The Facebook Diversity program just announced that Facebook will now allow users to enter a custom gender for their profiles, and it even goes a step further by letting you choose the pronoun you want Facebook to use when referring to you. Here’s the announcement:
For many of you planning to turn President’s Day weekend into a quick get-away from this winter o’ cold ’n’ doom ’n’ horrors, the impending nor’easter has likely thrown a big clunky wrench into your travel plans.
While on hold last night trying to swap a Thursday morning flight for a Friday departure, a scroll through my Facebook feed filled me with abject dread. We’ve all had our share of terrifying (and vaguely/not-vaguely phallic) storm front imagery this winter, but there’s something about this latest batch of storm prediction shots that’s especially terrifying (and not-vaguely phallic).
In honor of Facebook’s 10th anniversary tomorrow, Pew Research just released an interesting study revealing how people use the social-media monster. Here are some fun infographics showing some of its results. You can read the rest of the study here.
This is what people dislike most about the site.
One of my resolutions for 2014 (besides the annual “This year, I will quit smoking, drink tons of water and actually attend the spinning classes I spend $150 a month for”) was to quit Facebook. My intent was not to break up with the social media site to assert some “I’m too cool to even be on the grid” hipster mentality; I’ve just realized how much Facebook has been messing with my mind.
There comes a certain point in a woman’s life (i.e. when you turn 30) when all of your social media platforms are filled with pictures and status updates of baby bumps, marathon races and vegan pot-roast recipes. And then it suddenly hits you: Facebook is boring because you’ve become boring.
Meet the Part-Time Philadelphian Who Used Facebook to Make America Pay Attention to the Minimum Wage
The minimum wage was last raised in 2009, when it reached its current level of $6.25 an hour under legislation approved in 2007.* Had it been steadily raised to keep pace with inflation, the 1969 minimum wage of $1.60 an hour — which was sufficient to keep a family of three above the poverty line — would be $10.56 an hour today.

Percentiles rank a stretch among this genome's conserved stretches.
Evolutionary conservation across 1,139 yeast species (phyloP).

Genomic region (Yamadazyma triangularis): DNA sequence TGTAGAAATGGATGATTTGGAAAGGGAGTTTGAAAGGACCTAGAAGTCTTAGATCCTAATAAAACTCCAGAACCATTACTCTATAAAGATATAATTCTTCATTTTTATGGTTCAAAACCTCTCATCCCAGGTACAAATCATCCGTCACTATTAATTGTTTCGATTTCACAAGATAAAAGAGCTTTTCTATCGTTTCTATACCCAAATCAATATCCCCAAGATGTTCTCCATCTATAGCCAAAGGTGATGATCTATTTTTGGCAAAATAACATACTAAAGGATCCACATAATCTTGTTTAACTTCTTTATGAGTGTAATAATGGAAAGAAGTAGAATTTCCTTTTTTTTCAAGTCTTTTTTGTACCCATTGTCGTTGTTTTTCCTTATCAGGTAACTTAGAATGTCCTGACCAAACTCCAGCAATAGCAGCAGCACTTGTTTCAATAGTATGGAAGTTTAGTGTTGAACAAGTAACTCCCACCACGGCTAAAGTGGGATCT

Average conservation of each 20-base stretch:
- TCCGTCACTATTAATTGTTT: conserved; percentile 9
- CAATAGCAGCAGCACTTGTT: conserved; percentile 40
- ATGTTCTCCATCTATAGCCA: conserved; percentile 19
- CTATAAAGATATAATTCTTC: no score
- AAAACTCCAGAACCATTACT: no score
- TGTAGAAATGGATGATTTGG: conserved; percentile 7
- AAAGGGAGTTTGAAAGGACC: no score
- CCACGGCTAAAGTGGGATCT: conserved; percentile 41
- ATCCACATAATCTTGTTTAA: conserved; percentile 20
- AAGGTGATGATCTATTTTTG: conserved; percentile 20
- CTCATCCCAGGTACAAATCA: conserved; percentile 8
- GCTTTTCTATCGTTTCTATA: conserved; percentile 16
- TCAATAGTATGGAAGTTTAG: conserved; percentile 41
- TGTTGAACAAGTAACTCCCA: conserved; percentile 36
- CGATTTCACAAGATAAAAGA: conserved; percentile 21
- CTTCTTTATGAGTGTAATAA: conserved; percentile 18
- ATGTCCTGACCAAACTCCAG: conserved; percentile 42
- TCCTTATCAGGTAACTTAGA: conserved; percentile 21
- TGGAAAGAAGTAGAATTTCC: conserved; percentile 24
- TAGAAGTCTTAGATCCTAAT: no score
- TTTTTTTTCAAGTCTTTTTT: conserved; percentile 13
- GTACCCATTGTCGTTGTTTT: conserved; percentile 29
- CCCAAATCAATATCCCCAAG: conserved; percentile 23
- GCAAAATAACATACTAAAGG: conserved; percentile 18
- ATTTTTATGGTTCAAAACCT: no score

That hadn’t caused much concern over the intervening years.
This year, that’s not been the case. A bill that would have raised the minimum wage to $9 an hour is now one that would raise it to $10.10. And stories about the plight of low-wage workers now fill the airwaves, the print media and cyberspace.
It all seems to have come out of nowhere. But that’s not the case. Someone put the issue on the public radar.
That someone is a fellow named Rafael Rivero. A Washingtonian who divides his time between there and South Philly, Rivero shifted the public conversation using only a laptop computer, image editing software and Facebook.
Over the weekend, Philadelphia comic great Chip Chantry sent me a link for the Upper Darby Police Facebook page. Being that the link was coming from a master of parody (as demonstrated by Chantry’s genius Hall & Oates Christmas video) and that the content didn’t seem to be what you’d expect coming out through official police channels, I thought it was a joke. But it’s not. It’s real. And it’s gold. Read more »
It should come as no surprise that police departments monitor social media. After all, as a speaker revealed during a panel at last week’s International Association of Chiefs of Police conference, roughly 96 percent of law enforcement agencies utilize social media, and more than 86 percent for “investigative purposes.”
At least, that’s according to Kenneth Lipp, the Philadelphia-based investigative journalist at the center of what Chicago Police Department Lt. Steven Sesso calls a “headache.”
UPDATE: After more than 24 hours on some sort of Twitter spam list, the City Paper‘s Twitter operations are now back to normal.
— Daniel Denvir (@DanielDenvir) October 31, 2013
ORIGINAL: Like almost all news organizations these days, Philadelphia’s City Paper relies heavily on its social media presence to get eyes on its stories, which, in many cases, expose societal ills and evils. The alt-weekly has over 26,500 followers on Twitter. But since Wednesday morning, the newspaper has had problems sharing stories there. Read more »
As I sit here writing this article, I am currently blocked from posting anything to Facebook, commenting on anything on Facebook, or even liking anything on Facebook, because Facebook has determined that I violated their “community standards” in a recent thread about a Philadelphia-based publicist whom I unfriended. I won’t bore you will all of the high-school-gossip details of that spat. After all, it’s publicly viewable on my Facebook page, minus the publicist’s epic flameout, which has since been deleted.
But I think it’s important for me to say for the record that I don’t hate publicists. Read more »
Women make up 64 percent of Facebook’s more than 500 million members, half of whom are reported to log into their account daily. Although the majority of women on Facebook are said to be under 40, there is a fair representation of middle-aged-and-beyond female users who enjoy the site. Within this age group, there are those who feel the need to post, tag and pontificate regularly. The appeal for them is that there now exists a platform to express their dormant inner “adolescent girl.” Social networking to some women has become more of a pubescent pastime then it is even to the tweens.